Larry Bell

Larry Bell began organizing scholastic chess tournaments in 1987 and has coached sixteen state champions at Garden Springs Elementary, Beaumont Middle, Lexington Traditional, Dunbar High School and Sayre  School. At the 1992 Middle School Nationals, he coached Lexington Traditional to a third-place finish. He has coached seven kids who progressed to become state individual champions.  Larry hosted, at Steve Dillard;s request, the first consolidated State Team Championship at Garden Springs Elementary School in 1987, and he worked with longtime friends Steve Dillard and Dr. Wayne Bell to create the scholastic chess state championship series that is still utilized today in Kentucky. In 1992 Larry was co-organizer of the High School National Championships, which was the first national championship tournament to break the 1000-player barrier (and brought in then-reigning world champion Gary Kasparov as a special guest). Two years later, Larry helped organize the 1994 Lexington Winter Scholasticwhich was the largest non-championship scholastic tournament held in Kentucky (474 entries from nine states).  Larry gives all the credit to the work ethic and passion of the kids.  His best “feel good moments” are those when he can see the light come on for a youngster. As a player, Larry won the 1987 Amateur State Championship and achieved a top rating of 1906.

Rob Bostrom

Bostrom won the Kentucky state chess championship eight times between 1974 and 1986, in addition to many other tournaments throughout the southeast. His last rated game was in 1987 when he retired from active chess to concentrate on his career and his family. Rob’s chess career started in Athens, Ohio, at age 14 (1969).  After one year of playing he won the Ohio High School championship as a sophomore.  When his family moved to Lexington, Ky., he won the Kentucky High School championship.  Another high school highlight was finishing second in the Southern High School championship as a senior and 12th in the country at the national high school championship.  Shortly after high school he obtained a masters rating at age 18 in a Chicago tournament and, for a while, was 12th in the country under 21.  He started the Lexington chess club in the late 1970s and directed many tournaments in Lexington during a two-year period in that time, in addition to writing a chess column for the Herald-Leader.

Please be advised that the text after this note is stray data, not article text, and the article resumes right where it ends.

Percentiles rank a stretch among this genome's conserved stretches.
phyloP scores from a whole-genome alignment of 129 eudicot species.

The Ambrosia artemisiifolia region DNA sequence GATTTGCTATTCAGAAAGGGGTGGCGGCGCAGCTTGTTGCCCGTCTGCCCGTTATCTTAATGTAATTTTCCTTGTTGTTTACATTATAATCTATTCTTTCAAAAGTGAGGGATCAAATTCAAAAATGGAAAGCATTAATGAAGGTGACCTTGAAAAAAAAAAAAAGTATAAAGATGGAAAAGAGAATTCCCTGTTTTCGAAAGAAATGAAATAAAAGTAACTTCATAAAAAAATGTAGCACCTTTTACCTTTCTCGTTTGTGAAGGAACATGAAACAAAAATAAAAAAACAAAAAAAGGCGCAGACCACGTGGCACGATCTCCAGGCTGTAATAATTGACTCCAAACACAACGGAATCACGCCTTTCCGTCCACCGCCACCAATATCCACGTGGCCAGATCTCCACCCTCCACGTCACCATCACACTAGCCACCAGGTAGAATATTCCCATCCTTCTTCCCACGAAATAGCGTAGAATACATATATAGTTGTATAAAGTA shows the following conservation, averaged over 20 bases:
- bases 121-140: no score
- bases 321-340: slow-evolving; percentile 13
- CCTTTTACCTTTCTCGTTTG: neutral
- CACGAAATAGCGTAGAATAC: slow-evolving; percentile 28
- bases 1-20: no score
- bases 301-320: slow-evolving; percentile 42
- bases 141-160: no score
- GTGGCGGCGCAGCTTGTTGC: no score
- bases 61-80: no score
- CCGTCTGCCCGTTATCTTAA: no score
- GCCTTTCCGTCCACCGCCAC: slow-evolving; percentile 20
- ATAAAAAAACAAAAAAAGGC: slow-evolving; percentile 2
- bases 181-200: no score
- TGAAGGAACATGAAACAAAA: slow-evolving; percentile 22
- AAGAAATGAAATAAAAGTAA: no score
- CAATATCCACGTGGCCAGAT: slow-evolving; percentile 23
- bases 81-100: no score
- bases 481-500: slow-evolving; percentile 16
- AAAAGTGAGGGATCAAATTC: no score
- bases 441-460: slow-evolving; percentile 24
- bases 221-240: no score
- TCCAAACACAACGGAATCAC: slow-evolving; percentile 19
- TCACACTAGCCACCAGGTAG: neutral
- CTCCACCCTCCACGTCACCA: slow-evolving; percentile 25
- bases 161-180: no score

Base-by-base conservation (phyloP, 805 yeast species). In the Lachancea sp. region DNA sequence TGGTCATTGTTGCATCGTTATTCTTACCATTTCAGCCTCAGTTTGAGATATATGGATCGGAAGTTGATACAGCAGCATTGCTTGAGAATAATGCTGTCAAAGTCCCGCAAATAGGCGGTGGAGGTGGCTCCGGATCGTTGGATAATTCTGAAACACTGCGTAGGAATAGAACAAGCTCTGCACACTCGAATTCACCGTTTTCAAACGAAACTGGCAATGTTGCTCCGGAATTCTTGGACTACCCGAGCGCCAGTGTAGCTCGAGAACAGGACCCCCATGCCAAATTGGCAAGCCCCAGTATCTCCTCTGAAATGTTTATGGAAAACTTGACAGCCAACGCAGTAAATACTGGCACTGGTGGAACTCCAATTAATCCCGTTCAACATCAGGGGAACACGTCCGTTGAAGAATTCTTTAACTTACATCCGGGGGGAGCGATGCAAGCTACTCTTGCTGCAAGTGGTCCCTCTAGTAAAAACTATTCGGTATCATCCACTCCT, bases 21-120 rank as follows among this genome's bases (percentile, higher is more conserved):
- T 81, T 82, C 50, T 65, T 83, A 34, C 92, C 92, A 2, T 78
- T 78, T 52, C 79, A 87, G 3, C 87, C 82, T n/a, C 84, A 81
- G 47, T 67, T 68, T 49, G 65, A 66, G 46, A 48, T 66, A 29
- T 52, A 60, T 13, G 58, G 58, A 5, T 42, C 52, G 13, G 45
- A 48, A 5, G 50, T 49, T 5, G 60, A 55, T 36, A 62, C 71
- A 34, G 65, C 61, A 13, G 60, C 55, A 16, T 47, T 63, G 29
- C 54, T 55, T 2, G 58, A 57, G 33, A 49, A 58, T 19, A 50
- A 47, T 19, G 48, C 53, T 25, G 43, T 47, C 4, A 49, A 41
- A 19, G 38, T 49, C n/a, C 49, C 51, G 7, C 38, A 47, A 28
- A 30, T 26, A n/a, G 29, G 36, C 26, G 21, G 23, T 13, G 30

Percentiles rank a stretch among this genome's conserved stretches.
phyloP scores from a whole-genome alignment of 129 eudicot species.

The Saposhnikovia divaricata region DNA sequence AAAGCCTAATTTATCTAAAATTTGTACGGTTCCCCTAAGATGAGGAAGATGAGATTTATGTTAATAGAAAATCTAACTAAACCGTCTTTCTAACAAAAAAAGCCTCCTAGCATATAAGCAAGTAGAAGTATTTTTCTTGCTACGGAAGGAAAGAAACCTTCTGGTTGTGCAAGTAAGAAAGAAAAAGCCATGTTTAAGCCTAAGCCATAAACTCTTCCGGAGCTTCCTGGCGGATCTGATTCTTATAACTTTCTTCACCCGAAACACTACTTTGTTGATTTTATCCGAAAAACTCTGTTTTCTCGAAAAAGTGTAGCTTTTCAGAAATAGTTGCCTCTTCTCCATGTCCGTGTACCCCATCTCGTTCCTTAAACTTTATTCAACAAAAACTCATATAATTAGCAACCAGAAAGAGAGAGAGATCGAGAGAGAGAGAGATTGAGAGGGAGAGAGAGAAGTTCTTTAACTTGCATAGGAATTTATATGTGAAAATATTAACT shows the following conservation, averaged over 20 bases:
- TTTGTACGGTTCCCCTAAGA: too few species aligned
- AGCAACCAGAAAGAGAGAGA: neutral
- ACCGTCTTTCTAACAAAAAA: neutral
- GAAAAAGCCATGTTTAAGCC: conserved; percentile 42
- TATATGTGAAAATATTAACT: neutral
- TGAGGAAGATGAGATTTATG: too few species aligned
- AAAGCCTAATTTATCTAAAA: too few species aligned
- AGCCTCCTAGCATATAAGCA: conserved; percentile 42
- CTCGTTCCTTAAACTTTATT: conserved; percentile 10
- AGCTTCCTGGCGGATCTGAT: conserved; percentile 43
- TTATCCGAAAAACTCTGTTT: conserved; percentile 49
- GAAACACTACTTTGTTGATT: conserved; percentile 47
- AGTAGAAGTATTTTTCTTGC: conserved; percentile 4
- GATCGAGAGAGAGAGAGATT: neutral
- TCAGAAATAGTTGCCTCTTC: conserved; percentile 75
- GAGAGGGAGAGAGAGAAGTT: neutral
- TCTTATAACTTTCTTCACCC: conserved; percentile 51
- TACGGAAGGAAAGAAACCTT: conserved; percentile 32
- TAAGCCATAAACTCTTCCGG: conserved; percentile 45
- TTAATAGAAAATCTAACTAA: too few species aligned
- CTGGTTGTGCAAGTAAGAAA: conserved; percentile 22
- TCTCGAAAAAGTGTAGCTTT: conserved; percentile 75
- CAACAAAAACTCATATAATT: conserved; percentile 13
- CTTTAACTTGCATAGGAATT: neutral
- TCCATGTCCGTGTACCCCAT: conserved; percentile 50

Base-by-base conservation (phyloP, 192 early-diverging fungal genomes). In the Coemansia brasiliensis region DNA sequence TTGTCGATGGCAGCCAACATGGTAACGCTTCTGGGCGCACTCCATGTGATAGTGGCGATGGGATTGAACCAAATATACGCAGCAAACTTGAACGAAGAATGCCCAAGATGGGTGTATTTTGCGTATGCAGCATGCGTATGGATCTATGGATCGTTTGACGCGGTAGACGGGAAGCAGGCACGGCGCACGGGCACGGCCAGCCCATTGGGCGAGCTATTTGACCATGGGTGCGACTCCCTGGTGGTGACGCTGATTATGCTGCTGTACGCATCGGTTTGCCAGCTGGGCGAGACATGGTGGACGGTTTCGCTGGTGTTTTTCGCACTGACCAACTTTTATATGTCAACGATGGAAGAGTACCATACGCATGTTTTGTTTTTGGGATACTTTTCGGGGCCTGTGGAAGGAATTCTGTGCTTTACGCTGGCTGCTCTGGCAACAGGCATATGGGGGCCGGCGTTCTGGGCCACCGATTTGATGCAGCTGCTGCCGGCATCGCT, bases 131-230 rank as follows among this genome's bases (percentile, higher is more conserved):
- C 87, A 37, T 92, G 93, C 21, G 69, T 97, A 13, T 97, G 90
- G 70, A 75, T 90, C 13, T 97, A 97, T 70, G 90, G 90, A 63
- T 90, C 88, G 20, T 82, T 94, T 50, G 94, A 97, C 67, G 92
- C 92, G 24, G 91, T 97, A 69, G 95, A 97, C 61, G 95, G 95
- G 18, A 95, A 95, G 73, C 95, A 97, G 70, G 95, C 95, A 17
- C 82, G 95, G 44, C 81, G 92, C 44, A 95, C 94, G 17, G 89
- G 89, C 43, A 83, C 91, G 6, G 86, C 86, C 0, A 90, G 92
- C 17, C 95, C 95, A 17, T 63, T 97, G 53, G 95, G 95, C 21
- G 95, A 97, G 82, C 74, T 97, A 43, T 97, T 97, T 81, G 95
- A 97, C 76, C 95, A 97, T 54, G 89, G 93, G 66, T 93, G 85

Dennis Gogel

A Master with a peak rating of 2460, Dennis was six-time Indiana state champion. But his participation in—and dominance of—Kentucky tournaments qualifies Dennis (a southern Indiana resident from just across the river) for a spot in our state’s Hall of Fame. Over a span of several decades, Dennis won multiple Kentucky Opens and topped countless other tournaments throughout the state. Simply, a stronger player could not be found in this area from the 1970s-1990s. He has a winning record (often lopsided in his favor by a wide margin) against every great player who’s competed in the Kentuckiana region. Dennis is a legend of the game in this part of the country, admired and respected for truly monumental skill across the board.

Davis Whaley

Davis learned to play chess at age 7 from the Stonewall Elementary chess club in Lexington. It was here that he was taught by two coaches, John Kubis and Byron Kast, who heavily emphasized tactics. He also received lessons from Grandmaster Gregory Kaidanov, as well as others. He was on the LTMS team which was coached by Larry Bell to multiple middle school state championships. In 2004 and 2005, Davis won the high school championship. His first of ten Kentucky closed state championships was in 2006. He became a National Master in 2008.
Davis has instructed and coached at different schools throughout Lexington, Louisville, and Chicago and has taught many children how to play. He frequently attends the Bluegrass Chess Club in Lexington. He attributes his success to good teachers and coaches, devoted parents, hard work, and of course, luck.